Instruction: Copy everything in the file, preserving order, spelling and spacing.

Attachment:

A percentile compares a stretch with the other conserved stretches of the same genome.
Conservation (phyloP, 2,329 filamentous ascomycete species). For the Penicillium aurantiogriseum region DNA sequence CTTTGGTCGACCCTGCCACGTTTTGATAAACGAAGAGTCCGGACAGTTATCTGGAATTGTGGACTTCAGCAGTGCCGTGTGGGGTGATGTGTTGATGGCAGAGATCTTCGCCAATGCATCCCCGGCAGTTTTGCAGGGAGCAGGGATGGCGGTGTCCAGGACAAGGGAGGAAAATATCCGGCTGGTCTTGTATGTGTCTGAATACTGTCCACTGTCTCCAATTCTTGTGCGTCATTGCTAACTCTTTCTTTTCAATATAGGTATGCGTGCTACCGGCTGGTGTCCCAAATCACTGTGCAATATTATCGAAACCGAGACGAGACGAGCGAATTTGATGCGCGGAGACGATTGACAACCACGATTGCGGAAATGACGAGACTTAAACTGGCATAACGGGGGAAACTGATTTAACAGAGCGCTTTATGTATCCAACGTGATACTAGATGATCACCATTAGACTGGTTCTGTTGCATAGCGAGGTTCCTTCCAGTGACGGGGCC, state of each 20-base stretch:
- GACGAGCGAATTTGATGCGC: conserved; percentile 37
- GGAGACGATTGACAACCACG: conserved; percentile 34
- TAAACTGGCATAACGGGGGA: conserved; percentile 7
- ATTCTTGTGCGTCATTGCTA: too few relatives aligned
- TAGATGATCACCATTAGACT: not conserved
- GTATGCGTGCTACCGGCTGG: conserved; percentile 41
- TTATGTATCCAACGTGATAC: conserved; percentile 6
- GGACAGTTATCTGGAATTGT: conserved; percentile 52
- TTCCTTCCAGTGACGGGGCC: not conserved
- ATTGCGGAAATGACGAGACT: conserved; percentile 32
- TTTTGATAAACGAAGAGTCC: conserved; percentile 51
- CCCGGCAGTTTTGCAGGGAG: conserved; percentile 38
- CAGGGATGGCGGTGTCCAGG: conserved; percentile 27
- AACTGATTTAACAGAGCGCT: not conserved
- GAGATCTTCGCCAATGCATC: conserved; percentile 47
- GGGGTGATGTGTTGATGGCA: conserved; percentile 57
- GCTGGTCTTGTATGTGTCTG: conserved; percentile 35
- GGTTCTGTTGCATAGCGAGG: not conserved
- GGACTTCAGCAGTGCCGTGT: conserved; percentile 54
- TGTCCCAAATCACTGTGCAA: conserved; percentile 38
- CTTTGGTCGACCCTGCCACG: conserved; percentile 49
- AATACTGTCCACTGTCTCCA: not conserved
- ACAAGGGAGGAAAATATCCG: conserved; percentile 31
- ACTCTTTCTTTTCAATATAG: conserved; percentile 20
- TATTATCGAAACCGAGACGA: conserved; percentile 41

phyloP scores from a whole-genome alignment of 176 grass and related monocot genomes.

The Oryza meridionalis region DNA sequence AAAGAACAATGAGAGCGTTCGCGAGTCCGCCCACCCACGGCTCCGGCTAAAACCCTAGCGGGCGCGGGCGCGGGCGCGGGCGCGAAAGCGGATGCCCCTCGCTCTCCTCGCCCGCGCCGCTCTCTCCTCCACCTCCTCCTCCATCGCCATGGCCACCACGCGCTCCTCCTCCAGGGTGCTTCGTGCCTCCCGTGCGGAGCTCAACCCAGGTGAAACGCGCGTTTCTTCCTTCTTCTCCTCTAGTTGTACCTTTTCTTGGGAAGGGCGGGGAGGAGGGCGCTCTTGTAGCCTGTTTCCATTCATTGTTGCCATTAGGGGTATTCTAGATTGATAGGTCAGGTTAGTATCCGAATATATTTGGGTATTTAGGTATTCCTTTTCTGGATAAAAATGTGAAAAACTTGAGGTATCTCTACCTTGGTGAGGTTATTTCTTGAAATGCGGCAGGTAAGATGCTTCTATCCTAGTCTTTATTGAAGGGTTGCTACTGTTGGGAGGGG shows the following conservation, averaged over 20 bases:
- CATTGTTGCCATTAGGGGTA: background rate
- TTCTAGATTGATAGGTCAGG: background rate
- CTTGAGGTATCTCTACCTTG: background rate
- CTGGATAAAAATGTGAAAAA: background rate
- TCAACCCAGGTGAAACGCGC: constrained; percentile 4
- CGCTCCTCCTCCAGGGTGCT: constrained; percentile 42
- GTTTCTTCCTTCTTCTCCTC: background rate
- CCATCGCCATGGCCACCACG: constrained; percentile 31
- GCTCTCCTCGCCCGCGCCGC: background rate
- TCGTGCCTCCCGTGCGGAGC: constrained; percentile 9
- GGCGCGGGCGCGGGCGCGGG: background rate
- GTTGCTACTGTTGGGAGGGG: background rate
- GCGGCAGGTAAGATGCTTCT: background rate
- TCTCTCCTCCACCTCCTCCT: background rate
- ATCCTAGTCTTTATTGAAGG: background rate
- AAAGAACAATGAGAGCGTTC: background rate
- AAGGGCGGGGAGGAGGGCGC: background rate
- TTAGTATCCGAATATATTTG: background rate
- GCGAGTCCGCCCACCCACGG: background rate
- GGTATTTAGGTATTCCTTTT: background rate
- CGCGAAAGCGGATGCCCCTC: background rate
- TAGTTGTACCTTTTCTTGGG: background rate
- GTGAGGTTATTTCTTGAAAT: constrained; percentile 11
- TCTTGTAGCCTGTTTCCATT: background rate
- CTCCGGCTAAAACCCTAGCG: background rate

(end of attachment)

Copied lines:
A percentile compares a stretch with the other conserved stretches of the same genome.
Conservation (phyloP, 2,329 filamentous ascomycete species). For the Penicillium aurantiogriseum region DNA sequence CTTTGGTCGACCCTGCCACGTTTTGATAAACGAAGAGTCCGGACAGTTATCTGGAATTGTGGACTTCAGCAGTGCCGTGTGGGGTGATGTGTTGATGGCAGAGATCTTCGCCAATGCATCCCCGGCAGTTTTGCAGGGAGCAGGGATGGCGGTGTCCAGGACAAGGGAGGAAAATATCCGGCTGGTCTTGTATGTGTCTGAATACTGTCCACTGTCTCCAATTCTTGTGCGTCATTGCTAACTCTTTCTTTTCAATATAGGTATGCGTGCTACCGGCTGGTGTCCCAAATCACTGTGCAATATTATCGAAACCGAGACGAGACGAGCGAATTTGATGCGCGGAGACGATTGACAACCACGATTGCGGAAATGACGAGACTTAAACTGGCATAACGGGGGAAACTGATTTAACAGAGCGCTTTATGTATCCAACGTGATACTAGATGATCACCATTAGACTGGTTCTGTTGCATAGCGAGGTTCCTTCCAGTGACGGGGCC, state of each 20-base stretch:
- GACGAGCGAATTTGATGCGC: conserved; percentile 37
- GGAGACGATTGACAACCACG: conserved; percentile 34
- TAAACTGGCATAACGGGGGA: conserved; percentile 7
- ATTCTTGTGCGTCATTGCTA: too few relatives aligned
- TAGATGATCACCATTAGACT: not conserved
- GTATGCGTGCTACCGGCTGG: conserved; percentile 41
- TTATGTATCCAACGTGATAC: conserved; percentile 6
- GGACAGTTATCTGGAATTGT: conserved; percentile 52
- TTCCTTCCAGTGACGGGGCC: not conserved
- ATTGCGGAAATGACGAGACT: conserved; percentile 32
- TTTTGATAAACGAAGAGTCC: conserved; percentile 51
- CCCGGCAGTTTTGCAGGGAG: conserved; percentile 38
- CAGGGATGGCGGTGTCCAGG: conserved; percentile 27
- AACTGATTTAACAGAGCGCT: not conserved
- GAGATCTTCGCCAATGCATC: conserved; percentile 47
- GGGGTGATGTGTTGATGGCA: conserved; percentile 57
- GCTGGTCTTGTATGTGTCTG: conserved; percentile 35
- GGTTCTGTTGCATAGCGAGG: not conserved
- GGACTTCAGCAGTGCCGTGT: conserved; percentile 54
- TGTCCCAAATCACTGTGCAA: conserved; percentile 38
- CTTTGGTCGACCCTGCCACG: conserved; percentile 49
- AATACTGTCCACTGTCTCCA: not conserved
- ACAAGGGAGGAAAATATCCG: conserved; percentile 31
- ACTCTTTCTTTTCAATATAG: conserved; percentile 20
- TATTATCGAAACCGAGACGA: conserved; percentile 41

phyloP scores from a whole-genome alignment of 176 grass and related monocot genomes.

The Oryza meridionalis region DNA sequence AAAGAACAATGAGAGCGTTCGCGAGTCCGCCCACCCACGGCTCCGGCTAAAACCCTAGCGGGCGCGGGCGCGGGCGCGGGCGCGAAAGCGGATGCCCCTCGCTCTCCTCGCCCGCGCCGCTCTCTCCTCCACCTCCTCCTCCATCGCCATGGCCACCACGCGCTCCTCCTCCAGGGTGCTTCGTGCCTCCCGTGCGGAGCTCAACCCAGGTGAAACGCGCGTTTCTTCCTTCTTCTCCTCTAGTTGTACCTTTTCTTGGGAAGGGCGGGGAGGAGGGCGCTCTTGTAGCCTGTTTCCATTCATTGTTGCCATTAGGGGTATTCTAGATTGATAGGTCAGGTTAGTATCCGAATATATTTGGGTATTTAGGTATTCCTTTTCTGGATAAAAATGTGAAAAACTTGAGGTATCTCTACCTTGGTGAGGTTATTTCTTGAAATGCGGCAGGTAAGATGCTTCTATCCTAGTCTTTATTGAAGGGTTGCTACTGTTGGGAGGGG shows the following conservation, averaged over 20 bases:
- CATTGTTGCCATTAGGGGTA: background rate
- TTCTAGATTGATAGGTCAGG: background rate
- CTTGAGGTATCTCTACCTTG: background rate
- CTGGATAAAAATGTGAAAAA: background rate
- TCAACCCAGGTGAAACGCGC: constrained; percentile 4
- CGCTCCTCCTCCAGGGTGCT: constrained; percentile 42
- GTTTCTTCCTTCTTCTCCTC: background rate
- CCATCGCCATGGCCACCACG: constrained; percentile 31
- GCTCTCCTCGCCCGCGCCGC: background rate
- TCGTGCCTCCCGTGCGGAGC: constrained; percentile 9
- GGCGCGGGCGCGGGCGCGGG: background rate
- GTTGCTACTGTTGGGAGGGG: background rate
- GCGGCAGGTAAGATGCTTCT: background rate
- TCTCTCCTCCACCTCCTCCT: background rate
- ATCCTAGTCTTTATTGAAGG: background rate
- AAAGAACAATGAGAGCGTTC: background rate
- AAGGGCGGGGAGGAGGGCGC: background rate
- TTAGTATCCGAATATATTTG: background rate
- GCGAGTCCGCCCACCCACGG: background rate
- GGTATTTAGGTATTCCTTTT: background rate
- CGCGAAAGCGGATGCCCCTC: background rate
- TAGTTGTACCTTTTCTTGGG: background rate
- GTGAGGTTATTTCTTGAAAT: constrained; percentile 11
- TCTTGTAGCCTGTTTCCATT: background rate
- CTCCGGCTAAAACCCTAGCG: background rate